Christopher Hyde is a writer and musician who lives in Pownal. He can be reached at classbeat@netscape.net.

BalletX Shows the Best of Both Worlds

BalletX
Merrill Auditorium
Oct. 20, 2016
by Christopher Hyde

BalletX, which came to Merrill Auditorium Thursday under the auspices of Portland Ovations, presented one of the most unusual and satisfying dance programs in recent memory. (Disclaimer: the company originated in Philadelphia, where I was born.)

They had to overcome two prejudices of most balletomanes: combining classical ballet and modern dance, and the use (primarily) of popular rather than classical music. Both objections vanished in the face of the dancers’ enormous talent and energy, and the originality of the choreography.

The music was recorded, which robs the performance of some of the spontaneity made possible by a conductor, but the styles were so individual —from Klezmer to Bach— that it would have been impossible to produce their variety with one orchestra.

If I had to characterize BalletX in one word, it would be “erotic.” But the appeal goes much deeper than that. The poses, lifts and steps, no matter how intricate, elaborate, and athletic, stem from the natural motions of the human body. They are real life raised to a higher power, and the audience can almost feel them.

Some claim that piano playing ability improves when one’s muscles subconsciously imitate those of a pianist on stage. The same thing happens with BalletX. The audience walked more gracefully as they left the theater.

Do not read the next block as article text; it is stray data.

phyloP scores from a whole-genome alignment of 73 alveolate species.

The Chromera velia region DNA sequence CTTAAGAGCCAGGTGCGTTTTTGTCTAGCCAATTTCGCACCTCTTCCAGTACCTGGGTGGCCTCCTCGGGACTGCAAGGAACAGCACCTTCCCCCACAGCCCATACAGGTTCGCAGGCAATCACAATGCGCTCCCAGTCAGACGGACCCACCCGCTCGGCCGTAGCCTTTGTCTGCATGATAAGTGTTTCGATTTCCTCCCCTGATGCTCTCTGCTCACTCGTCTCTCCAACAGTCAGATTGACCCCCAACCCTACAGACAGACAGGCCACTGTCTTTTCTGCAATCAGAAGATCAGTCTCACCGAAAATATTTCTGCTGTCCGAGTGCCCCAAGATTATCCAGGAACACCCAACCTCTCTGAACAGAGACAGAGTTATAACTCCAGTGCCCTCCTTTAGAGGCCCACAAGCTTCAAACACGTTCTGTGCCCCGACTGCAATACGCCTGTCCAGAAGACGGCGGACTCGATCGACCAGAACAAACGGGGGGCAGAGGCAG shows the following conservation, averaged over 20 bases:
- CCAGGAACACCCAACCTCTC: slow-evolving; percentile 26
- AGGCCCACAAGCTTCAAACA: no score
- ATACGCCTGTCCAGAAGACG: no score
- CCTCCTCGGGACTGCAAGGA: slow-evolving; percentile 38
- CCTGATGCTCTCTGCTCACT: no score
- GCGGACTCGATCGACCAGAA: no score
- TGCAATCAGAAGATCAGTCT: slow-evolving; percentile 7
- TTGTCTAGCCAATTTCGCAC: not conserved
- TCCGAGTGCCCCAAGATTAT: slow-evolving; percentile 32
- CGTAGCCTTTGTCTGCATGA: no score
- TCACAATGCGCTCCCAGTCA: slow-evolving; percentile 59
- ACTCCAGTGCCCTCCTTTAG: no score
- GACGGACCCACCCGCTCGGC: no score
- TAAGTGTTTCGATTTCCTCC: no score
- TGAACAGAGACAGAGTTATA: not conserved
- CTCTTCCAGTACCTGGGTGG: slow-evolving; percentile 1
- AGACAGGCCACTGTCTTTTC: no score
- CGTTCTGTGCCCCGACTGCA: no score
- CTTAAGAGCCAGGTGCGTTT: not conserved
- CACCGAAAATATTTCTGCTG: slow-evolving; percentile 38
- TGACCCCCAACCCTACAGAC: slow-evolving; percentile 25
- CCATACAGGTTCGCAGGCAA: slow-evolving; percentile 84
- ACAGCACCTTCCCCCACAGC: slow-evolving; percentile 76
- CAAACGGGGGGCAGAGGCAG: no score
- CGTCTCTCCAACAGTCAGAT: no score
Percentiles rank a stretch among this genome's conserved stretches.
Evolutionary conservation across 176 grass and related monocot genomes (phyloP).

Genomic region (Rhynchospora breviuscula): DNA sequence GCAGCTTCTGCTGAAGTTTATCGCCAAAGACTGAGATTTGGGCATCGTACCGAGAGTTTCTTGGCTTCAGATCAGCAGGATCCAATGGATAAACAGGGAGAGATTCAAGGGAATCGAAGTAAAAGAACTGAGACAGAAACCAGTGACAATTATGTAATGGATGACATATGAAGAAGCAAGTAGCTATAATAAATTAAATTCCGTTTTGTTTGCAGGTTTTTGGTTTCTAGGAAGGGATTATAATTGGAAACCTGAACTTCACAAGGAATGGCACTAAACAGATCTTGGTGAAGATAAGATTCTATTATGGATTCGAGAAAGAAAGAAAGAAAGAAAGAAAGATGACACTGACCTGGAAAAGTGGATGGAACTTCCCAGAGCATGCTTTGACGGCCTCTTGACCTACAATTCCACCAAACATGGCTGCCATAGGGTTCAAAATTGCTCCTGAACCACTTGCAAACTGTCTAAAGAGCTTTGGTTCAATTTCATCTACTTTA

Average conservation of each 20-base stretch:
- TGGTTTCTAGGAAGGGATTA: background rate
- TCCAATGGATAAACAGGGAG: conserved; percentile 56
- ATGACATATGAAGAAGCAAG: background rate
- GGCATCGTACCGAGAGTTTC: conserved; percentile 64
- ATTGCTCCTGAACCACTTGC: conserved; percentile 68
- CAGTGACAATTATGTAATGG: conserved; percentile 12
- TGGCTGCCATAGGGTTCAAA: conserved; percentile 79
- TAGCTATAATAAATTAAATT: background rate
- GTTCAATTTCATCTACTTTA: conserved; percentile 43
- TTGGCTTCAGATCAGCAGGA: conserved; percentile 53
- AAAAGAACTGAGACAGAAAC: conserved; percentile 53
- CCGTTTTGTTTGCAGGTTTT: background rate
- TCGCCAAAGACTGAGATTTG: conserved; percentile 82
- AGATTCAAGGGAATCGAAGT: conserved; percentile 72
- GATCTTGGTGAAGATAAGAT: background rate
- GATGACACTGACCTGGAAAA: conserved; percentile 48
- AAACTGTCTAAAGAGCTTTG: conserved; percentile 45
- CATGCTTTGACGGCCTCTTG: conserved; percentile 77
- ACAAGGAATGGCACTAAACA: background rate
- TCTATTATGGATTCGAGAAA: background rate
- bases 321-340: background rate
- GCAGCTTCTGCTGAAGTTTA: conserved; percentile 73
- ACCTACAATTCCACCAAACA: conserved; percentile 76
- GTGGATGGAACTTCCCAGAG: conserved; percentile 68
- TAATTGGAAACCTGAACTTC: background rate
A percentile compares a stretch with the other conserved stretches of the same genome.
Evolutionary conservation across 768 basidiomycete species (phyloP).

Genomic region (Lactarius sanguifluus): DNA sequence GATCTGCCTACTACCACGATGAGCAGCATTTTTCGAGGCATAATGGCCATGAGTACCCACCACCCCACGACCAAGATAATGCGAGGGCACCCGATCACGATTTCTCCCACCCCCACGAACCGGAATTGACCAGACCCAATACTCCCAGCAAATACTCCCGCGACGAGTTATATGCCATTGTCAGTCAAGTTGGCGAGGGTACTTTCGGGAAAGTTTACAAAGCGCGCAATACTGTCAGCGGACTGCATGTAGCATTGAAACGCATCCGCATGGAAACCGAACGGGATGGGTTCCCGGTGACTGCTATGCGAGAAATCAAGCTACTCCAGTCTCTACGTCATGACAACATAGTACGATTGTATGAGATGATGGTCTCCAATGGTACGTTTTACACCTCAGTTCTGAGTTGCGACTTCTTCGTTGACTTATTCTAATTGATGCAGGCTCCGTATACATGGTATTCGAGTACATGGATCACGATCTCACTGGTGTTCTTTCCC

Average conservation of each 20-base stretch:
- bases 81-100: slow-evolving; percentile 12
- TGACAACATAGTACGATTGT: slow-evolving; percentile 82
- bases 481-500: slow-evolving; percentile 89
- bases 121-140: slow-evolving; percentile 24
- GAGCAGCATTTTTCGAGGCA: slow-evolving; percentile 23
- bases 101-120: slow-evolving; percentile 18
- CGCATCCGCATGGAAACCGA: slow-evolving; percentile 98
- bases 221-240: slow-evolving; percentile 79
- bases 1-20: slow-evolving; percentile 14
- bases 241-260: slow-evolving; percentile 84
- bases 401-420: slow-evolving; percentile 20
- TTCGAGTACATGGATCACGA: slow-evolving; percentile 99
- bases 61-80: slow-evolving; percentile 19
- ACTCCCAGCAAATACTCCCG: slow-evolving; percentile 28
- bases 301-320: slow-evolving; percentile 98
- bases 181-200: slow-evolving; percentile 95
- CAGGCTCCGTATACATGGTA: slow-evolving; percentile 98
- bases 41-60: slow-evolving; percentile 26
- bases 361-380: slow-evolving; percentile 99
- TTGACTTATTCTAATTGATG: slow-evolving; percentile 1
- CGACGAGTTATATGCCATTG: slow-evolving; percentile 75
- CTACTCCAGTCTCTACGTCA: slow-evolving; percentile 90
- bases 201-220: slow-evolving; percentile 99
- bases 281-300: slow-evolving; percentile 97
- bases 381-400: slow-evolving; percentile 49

The choreographers, different for each of the four short ballets on the program, know their fine arts. There were instant snapshots of Matisse dancers, Delvaux’s mysterious women, the loneliness of Edward Hopper, and the hieratic poses of Will Barnet. They are also very conscious of the changing patterns of negative space. Multiple hand and arm gestures sometimes unfolded like the petals of a flower under time-lapse photography.

The first ballet, “Slump,” is described as “a wild, aggressive dance about courtship and the instinctual rituals of mating, set to klezmer, jazz and mambo music.” It was all of the above, and more, perfectly matched to the unique mood of klezmer.

My favorite ballet of the night was an elaborate semi-classical pas de deux, by Chloe Felecia and Richard Villaverde, set to Leonard Cohen’s “Hallelujah.” It reminded me of the line from Arnold’s “Dover Beach”—“Love, let us be true to one another…” giving each other strength in bad times.

“Gran Partita,” set to classical music by Berg, Mozart, Bach and Monteverdi, replaced “Delicate Balance,” which illustrates pattern in chaos through the use of contemporary music. It also emphasized the company’s skill at setting large unified patterns, like a living kaleidoscope.

The final work on the program, “The Last Glass,” explored the joys and tribulations of everyday street life, among them boy meets girl, boy loses girl, girl loses boy. At least the star-crossed lovers were reunited during many enthusiastic curtain calls.

Christopher Hyde is a writer and musician who lives in Pownal. He can be reached at classbeat@netscape.net.